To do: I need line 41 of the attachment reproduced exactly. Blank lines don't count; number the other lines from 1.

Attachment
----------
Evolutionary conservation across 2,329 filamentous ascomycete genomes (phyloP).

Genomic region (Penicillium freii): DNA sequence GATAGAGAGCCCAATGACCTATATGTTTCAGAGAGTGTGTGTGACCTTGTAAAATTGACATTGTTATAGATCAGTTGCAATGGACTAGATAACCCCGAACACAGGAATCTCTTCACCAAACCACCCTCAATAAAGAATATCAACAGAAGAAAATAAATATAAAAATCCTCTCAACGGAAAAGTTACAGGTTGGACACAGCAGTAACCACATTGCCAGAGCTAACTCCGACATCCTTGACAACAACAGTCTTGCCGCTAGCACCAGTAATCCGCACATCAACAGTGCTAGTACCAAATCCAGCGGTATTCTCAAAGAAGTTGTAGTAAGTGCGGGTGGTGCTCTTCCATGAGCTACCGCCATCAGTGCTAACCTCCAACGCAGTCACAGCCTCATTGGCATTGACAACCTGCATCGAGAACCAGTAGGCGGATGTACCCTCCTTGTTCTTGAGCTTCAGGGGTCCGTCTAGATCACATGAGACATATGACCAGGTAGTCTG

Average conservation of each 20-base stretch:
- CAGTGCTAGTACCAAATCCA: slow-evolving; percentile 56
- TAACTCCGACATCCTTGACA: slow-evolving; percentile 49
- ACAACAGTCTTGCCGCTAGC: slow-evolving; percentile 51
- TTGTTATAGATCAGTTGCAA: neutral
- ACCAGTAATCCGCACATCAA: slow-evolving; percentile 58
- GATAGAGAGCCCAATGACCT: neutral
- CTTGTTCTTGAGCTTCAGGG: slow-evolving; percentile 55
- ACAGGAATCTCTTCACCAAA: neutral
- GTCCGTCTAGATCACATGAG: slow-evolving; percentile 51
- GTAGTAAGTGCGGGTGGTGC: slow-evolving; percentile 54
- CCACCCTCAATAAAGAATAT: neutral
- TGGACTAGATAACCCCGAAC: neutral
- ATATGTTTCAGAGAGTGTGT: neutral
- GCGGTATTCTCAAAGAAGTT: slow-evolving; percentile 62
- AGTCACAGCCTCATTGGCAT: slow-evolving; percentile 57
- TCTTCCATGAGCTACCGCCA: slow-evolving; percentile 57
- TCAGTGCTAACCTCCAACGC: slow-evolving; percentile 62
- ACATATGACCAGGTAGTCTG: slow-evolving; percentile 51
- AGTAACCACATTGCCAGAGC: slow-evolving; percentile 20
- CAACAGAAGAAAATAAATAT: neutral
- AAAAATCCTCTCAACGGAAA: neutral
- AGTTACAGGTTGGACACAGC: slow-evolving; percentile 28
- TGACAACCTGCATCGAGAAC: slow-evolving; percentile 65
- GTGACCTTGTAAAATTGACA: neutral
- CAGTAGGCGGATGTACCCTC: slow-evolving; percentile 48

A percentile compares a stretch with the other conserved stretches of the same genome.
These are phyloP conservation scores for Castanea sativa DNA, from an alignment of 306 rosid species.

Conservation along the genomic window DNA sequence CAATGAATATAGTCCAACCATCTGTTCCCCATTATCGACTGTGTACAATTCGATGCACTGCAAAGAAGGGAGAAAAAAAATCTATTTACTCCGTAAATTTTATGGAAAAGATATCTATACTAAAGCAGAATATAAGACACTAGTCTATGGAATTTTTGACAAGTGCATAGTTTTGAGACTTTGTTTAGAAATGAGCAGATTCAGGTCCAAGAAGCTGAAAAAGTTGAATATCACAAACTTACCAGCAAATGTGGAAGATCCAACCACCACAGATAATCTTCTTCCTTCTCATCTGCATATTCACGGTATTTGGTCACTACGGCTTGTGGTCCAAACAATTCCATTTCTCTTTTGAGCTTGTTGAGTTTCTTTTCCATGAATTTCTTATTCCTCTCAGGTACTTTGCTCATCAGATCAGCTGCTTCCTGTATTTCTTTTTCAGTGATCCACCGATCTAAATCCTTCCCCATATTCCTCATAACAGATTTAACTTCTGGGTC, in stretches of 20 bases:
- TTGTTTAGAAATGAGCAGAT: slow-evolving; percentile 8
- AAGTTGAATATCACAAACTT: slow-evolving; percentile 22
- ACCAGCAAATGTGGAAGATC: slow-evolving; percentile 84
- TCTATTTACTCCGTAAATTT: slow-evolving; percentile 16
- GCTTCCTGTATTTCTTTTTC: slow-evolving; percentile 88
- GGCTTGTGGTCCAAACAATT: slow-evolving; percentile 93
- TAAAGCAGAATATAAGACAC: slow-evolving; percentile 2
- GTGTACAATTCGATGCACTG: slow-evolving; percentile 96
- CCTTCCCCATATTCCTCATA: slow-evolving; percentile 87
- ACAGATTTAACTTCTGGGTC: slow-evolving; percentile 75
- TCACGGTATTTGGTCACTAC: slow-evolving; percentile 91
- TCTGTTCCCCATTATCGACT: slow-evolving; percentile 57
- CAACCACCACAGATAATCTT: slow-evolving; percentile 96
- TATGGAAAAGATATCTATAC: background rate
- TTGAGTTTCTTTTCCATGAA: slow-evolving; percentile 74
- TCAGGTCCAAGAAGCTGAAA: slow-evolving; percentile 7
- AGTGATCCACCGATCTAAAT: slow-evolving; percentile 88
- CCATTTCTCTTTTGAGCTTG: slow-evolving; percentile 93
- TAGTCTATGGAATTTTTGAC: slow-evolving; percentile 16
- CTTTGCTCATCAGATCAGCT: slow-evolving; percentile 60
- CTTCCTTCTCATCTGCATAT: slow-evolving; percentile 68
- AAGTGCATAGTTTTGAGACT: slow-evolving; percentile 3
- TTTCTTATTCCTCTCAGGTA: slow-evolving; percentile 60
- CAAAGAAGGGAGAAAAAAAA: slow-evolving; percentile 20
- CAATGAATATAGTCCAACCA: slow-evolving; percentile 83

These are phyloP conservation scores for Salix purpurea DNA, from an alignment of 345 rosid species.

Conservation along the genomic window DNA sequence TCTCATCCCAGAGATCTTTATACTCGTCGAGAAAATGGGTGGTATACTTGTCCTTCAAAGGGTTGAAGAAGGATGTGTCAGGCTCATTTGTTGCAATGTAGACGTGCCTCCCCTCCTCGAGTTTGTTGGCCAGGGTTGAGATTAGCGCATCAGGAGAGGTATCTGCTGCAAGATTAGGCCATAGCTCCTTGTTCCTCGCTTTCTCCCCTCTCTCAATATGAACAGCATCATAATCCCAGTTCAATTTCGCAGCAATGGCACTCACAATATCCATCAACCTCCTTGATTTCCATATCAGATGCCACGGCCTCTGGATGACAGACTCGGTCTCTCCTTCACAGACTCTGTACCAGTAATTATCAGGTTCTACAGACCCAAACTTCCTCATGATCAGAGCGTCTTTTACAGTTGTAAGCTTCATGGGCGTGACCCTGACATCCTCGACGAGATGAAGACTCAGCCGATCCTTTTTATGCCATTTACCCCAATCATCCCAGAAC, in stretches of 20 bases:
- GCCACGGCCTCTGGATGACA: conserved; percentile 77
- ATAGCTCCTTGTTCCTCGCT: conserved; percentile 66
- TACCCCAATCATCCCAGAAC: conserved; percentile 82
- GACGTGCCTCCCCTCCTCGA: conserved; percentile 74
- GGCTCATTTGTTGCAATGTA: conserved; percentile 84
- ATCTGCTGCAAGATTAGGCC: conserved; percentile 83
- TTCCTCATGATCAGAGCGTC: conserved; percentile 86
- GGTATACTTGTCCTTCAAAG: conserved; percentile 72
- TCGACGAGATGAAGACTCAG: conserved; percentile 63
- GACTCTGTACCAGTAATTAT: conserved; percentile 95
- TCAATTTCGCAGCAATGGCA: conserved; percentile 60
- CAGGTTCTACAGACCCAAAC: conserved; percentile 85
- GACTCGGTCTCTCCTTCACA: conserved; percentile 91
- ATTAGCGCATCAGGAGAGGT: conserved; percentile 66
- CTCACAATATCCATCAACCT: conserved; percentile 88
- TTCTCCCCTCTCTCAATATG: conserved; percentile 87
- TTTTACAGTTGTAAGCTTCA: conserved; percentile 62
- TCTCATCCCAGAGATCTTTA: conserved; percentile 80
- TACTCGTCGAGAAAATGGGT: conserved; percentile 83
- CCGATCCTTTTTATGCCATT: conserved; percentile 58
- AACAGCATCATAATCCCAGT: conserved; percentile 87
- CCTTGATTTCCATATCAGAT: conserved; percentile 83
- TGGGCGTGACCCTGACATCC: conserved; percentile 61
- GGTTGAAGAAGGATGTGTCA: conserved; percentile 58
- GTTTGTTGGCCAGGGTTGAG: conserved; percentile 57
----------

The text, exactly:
- ACAGATTTAACTTCTGGGTC: slow-evolving; percentile 75